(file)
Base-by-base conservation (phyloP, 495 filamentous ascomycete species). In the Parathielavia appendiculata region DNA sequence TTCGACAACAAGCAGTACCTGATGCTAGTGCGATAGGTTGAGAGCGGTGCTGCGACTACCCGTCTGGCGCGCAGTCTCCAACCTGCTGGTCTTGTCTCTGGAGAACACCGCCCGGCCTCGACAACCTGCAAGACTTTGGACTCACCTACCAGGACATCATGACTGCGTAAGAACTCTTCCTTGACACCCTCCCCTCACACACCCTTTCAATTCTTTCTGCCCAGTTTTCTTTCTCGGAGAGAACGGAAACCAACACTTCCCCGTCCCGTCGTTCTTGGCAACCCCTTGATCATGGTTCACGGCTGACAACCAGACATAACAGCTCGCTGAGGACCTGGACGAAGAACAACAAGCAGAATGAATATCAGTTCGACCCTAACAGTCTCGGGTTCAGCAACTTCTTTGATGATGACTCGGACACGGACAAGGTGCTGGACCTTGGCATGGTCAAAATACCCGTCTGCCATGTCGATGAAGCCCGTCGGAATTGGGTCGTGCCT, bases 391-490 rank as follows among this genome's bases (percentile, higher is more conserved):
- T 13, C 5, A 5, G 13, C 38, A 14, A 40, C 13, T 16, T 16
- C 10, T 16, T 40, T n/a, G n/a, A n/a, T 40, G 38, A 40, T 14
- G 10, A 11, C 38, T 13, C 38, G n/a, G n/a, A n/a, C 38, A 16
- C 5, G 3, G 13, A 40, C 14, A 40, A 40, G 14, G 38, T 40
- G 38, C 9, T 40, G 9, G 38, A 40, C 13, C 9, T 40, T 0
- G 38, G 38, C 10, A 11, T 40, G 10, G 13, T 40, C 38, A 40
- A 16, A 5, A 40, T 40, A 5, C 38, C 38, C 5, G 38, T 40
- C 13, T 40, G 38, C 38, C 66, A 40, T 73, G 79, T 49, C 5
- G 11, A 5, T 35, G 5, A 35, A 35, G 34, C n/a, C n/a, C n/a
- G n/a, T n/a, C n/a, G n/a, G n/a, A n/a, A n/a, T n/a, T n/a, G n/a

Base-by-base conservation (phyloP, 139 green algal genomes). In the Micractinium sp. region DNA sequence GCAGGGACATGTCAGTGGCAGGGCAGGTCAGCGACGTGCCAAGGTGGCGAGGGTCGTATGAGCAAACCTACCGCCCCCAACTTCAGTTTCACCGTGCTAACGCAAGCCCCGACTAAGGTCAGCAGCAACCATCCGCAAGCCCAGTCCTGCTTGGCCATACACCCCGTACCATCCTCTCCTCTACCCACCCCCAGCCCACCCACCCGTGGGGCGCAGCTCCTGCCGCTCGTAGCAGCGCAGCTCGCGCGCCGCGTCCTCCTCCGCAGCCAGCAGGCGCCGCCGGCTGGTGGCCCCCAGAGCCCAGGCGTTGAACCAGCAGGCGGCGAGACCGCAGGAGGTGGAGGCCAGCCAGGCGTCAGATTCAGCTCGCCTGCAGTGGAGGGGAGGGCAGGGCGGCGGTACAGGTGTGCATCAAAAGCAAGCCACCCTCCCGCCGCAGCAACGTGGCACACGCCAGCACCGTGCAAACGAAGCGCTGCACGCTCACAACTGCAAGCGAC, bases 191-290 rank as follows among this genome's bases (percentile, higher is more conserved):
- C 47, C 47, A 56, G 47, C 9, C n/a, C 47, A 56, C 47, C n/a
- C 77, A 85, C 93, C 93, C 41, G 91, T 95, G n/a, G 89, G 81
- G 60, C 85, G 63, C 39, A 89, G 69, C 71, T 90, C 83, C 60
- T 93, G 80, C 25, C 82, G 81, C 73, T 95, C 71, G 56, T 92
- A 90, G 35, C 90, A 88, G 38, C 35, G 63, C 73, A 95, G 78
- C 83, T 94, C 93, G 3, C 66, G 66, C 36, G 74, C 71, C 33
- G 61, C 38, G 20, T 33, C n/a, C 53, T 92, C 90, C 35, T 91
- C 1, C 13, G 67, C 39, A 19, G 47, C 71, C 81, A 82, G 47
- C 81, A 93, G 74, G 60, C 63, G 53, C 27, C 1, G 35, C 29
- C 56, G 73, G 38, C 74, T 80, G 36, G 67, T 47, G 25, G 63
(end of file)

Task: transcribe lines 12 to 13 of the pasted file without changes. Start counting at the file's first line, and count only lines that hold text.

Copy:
Base-by-base conservation (phyloP, 139 green algal genomes). In the Micractinium sp. region DNA sequence GCAGGGACATGTCAGTGGCAGGGCAGGTCAGCGACGTGCCAAGGTGGCGAGGGTCGTATGAGCAAACCTACCGCCCCCAACTTCAGTTTCACCGTGCTAACGCAAGCCCCGACTAAGGTCAGCAGCAACCATCCGCAAGCCCAGTCCTGCTTGGCCATACACCCCGTACCATCCTCTCCTCTACCCACCCCCAGCCCACCCACCCGTGGGGCGCAGCTCCTGCCGCTCGTAGCAGCGCAGCTCGCGCGCCGCGTCCTCCTCCGCAGCCAGCAGGCGCCGCCGGCTGGTGGCCCCCAGAGCCCAGGCGTTGAACCAGCAGGCGGCGAGACCGCAGGAGGTGGAGGCCAGCCAGGCGTCAGATTCAGCTCGCCTGCAGTGGAGGGGAGGGCAGGGCGGCGGTACAGGTGTGCATCAAAAGCAAGCCACCCTCCCGCCGCAGCAACGTGGCACACGCCAGCACCGTGCAAACGAAGCGCTGCACGCTCACAACTGCAAGCGAC, bases 191-290 rank as follows among this genome's bases (percentile, higher is more conserved):
- C 47, C 47, A 56, G 47, C 9, C n/a, C 47, A 56, C 47, C n/a